/ 5 min read


On this page
Share this post

Annabelle Hickson, Helen Anderson and Lucy Munro on the best (mostly Australian) books they’ve pulled from the shelf in the past few months.

Graft: Motherhood, Family and a Year on the Land Maggie Mackellar (2023)

“This story starts twenty years ago with the birth of my son. When he was only hours old, my mother and my friend whispered their leave and left he and I to learn each other. In the quiet, the spectre of my husband’s death, only ten weeks earlier, hovered over us. I lay in the bed and looked into the dark, and then I turned and looked at my perfect baby.”

These opening lines hit like a punch to the stomach. Yet there is also a feeling of hope; a gradient of emotion that the author explores skilfully in this memoir.

Compiled from lambing diary entries penned during the 2018– 19 drought on her Tasmanian sheep property, Mackellar contemplates the notion of tension—between stubbornness and strength; mothering and being mothered; between intervention and letting nature take its course.

It’s a book that is both about and not about sheep. Mackellar uses the livestock as a conduit to lead the reader through the years to the people, places and animals that have shaped the life she has created and the mother she has become. LM

Aphrodite’s Breath Susan Johnson (2023)

After decades of suburban life defined by marriage, motherhood, mortgages and work, 62-year-old newspaper journalist Susan Johnson found herself dreaming about leaving Brisbane and returning to the Greek island of Kythera, a place that she “fell fatally and irrevocably in love with” in the 1970s.

Her young adult sons had recently moved overseas and she had taken redundancy at The Courier-Mail. Freedom to return to Greece was within reach. The one catch was her 85-year-old mother. She couldn’t leave Barbara behind in Brisbane. So she asked her to come. Barbara said, “Why not?”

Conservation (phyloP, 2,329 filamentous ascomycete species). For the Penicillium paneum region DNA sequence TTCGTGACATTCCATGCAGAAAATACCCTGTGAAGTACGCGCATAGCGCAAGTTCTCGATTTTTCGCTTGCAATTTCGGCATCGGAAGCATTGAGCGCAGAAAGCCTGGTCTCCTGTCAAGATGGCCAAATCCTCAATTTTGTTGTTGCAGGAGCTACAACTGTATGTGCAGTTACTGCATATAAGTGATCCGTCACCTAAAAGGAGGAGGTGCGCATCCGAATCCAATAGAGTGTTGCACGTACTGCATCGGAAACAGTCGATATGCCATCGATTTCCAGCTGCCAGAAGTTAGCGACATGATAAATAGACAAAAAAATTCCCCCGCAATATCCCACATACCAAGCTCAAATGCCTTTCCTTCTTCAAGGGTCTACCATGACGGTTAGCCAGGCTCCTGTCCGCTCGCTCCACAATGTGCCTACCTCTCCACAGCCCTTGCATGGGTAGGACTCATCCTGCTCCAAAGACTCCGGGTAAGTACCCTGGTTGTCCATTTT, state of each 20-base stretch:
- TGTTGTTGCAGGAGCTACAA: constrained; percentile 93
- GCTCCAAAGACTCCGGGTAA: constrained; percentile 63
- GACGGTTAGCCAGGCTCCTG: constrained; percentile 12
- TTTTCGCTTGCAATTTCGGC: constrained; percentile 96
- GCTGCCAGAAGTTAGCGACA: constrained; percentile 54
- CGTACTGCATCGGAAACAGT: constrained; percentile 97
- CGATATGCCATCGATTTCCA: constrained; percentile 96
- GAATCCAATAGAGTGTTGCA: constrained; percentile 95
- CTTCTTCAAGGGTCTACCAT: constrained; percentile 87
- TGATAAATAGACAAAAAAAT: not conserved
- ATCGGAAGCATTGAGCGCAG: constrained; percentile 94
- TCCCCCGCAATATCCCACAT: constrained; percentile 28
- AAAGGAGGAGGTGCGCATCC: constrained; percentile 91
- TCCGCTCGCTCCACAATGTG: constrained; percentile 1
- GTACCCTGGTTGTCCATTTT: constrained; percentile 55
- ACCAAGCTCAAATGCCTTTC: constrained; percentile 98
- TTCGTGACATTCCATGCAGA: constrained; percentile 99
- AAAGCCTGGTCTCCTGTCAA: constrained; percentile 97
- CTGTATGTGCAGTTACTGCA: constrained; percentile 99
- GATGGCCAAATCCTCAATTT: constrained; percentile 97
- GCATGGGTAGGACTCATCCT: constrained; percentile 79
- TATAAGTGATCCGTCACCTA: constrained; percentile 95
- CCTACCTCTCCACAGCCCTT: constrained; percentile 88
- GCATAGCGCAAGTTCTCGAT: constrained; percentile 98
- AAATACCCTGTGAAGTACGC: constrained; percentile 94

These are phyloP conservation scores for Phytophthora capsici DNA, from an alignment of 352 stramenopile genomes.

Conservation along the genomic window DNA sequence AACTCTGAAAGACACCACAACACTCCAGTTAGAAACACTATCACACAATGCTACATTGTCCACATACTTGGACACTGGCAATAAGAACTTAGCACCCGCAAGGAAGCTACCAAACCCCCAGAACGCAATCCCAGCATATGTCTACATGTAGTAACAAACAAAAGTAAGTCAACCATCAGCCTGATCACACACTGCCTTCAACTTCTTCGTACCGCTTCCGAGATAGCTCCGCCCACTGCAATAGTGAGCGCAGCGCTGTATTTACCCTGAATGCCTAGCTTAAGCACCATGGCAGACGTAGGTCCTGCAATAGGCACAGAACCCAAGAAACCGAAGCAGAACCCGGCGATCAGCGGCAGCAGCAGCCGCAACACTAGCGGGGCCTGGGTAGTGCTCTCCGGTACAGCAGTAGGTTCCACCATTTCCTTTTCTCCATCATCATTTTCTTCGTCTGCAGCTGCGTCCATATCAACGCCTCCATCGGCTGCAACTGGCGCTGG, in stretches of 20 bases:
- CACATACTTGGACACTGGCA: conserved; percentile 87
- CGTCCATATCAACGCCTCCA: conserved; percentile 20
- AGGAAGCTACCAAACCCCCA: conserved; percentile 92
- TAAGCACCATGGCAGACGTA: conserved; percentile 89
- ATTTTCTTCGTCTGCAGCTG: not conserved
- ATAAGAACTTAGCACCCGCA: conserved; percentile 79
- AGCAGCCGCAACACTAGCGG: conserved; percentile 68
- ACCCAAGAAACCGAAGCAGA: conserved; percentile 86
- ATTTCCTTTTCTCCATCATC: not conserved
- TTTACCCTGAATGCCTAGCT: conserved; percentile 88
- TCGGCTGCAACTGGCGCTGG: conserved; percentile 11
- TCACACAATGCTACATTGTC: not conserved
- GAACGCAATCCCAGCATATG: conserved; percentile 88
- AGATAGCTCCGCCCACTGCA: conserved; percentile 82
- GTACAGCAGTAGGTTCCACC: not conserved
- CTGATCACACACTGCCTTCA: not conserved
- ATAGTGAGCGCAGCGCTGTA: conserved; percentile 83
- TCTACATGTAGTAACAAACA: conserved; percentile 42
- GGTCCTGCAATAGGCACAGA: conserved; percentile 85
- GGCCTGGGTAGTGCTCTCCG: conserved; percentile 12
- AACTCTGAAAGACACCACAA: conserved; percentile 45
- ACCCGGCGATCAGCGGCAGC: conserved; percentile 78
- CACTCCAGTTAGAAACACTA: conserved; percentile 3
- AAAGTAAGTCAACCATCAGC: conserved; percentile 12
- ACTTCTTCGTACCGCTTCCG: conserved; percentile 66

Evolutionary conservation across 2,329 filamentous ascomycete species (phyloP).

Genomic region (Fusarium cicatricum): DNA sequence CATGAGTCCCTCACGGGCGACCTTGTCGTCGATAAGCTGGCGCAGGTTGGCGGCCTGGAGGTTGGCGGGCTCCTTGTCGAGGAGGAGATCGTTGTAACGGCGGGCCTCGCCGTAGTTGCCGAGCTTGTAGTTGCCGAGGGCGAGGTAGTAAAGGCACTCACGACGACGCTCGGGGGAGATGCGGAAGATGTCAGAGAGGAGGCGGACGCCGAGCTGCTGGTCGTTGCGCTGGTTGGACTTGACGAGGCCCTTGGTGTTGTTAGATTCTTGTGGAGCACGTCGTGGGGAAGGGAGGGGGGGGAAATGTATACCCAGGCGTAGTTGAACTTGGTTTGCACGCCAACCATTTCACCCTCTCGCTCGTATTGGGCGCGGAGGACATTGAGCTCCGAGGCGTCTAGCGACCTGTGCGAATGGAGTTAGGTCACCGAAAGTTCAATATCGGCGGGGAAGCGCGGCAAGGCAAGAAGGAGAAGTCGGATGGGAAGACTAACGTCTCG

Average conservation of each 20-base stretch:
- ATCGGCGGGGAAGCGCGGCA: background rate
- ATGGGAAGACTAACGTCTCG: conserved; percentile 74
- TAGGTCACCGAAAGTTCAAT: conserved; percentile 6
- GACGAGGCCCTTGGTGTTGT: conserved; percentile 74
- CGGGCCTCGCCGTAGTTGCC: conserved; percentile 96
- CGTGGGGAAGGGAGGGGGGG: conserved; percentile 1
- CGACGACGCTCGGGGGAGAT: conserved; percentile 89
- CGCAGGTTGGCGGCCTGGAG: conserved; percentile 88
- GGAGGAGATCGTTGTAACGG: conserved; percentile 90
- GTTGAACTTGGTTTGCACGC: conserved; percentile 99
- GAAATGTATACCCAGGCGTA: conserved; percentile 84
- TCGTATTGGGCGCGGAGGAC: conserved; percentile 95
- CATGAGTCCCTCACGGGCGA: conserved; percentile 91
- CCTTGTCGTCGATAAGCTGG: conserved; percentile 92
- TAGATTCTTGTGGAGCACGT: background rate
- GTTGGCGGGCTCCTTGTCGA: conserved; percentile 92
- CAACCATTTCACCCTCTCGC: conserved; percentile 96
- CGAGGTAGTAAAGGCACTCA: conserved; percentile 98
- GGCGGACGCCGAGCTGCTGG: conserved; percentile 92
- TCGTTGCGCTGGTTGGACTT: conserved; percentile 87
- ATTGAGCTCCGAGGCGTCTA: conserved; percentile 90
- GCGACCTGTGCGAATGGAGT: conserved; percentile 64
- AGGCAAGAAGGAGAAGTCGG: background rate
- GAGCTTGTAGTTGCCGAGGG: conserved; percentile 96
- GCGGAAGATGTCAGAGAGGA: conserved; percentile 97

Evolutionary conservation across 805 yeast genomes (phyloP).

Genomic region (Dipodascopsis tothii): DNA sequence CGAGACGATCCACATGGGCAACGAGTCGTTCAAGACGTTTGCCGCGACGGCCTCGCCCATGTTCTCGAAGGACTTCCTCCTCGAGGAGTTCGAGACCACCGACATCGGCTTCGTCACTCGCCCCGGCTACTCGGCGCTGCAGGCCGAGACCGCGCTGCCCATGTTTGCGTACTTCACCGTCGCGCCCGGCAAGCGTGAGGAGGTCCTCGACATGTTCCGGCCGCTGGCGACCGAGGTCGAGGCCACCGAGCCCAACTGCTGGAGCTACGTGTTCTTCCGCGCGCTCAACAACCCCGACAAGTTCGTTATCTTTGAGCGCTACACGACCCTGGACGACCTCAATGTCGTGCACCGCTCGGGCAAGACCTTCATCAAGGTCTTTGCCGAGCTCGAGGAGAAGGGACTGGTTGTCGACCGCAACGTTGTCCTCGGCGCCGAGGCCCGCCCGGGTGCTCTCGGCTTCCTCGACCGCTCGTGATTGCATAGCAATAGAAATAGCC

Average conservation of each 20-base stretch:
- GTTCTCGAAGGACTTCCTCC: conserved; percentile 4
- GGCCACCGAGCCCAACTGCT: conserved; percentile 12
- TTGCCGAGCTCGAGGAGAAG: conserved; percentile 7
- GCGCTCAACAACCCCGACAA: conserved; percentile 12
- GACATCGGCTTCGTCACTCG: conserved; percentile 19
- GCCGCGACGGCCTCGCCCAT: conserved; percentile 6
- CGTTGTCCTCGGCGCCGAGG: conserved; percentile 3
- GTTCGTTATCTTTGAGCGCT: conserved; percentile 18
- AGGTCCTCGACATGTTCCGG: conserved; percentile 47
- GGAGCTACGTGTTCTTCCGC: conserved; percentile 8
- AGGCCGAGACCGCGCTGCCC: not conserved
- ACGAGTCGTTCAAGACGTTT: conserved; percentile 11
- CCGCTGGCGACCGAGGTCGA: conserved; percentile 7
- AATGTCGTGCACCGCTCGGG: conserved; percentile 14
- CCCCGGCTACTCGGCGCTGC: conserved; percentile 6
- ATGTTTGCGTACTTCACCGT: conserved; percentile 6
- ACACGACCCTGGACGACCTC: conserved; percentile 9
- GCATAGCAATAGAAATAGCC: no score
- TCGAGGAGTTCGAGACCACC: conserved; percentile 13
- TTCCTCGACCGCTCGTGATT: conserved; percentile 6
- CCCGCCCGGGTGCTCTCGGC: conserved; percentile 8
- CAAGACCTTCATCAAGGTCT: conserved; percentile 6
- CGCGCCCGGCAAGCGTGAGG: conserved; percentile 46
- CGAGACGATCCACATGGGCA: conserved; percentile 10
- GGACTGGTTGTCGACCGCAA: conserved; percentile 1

Johnson charts the not-alwaysrosy time she and her mother shared on Kythera, examining their relationship as unflinchingly as she looks at herself.

It’s a travel memoir without a skerrick of sickly sweet, full of complicated, real relationships surrounded by the sparkling azure waters of the Aegean, Cretan and Ionian seas. AH

How Not to Kill Yourself: A Portrait of the Suicidal Mind Clancy Martin (2023)

As bleak as this book sounds, it’s a loving, insightful and at times funny look at the suicidal mind, written by someone who has tried to kill himself more than 10 times.

The journalistic euphemism for death by suicide—“police said there were no suspicious circumstances” —is used for the best of reasons. Research suggests that widely publicised suicides increase the number of other suicide attempts. “But the happy statistical fact,” writes Martin, “is that talking about suicidal thoughts, actual attempts, and the whole painful and embarrassing business tends to discourage the act.”

Martin suggests we don’t speak of suicide honourably because at some level we don’t sympathise with the person who kills themselves. “Perhaps because we all experience suffering in some way ... yet choose to go on living, we judge others who’ve given up on life.” In its attempt to speak sympathetically of people who have killed or tried to kill themselves, this book gives us tools to talk about suicide, and perhaps try to understand it in a dignified way, without the shame of stigma and taboo. AH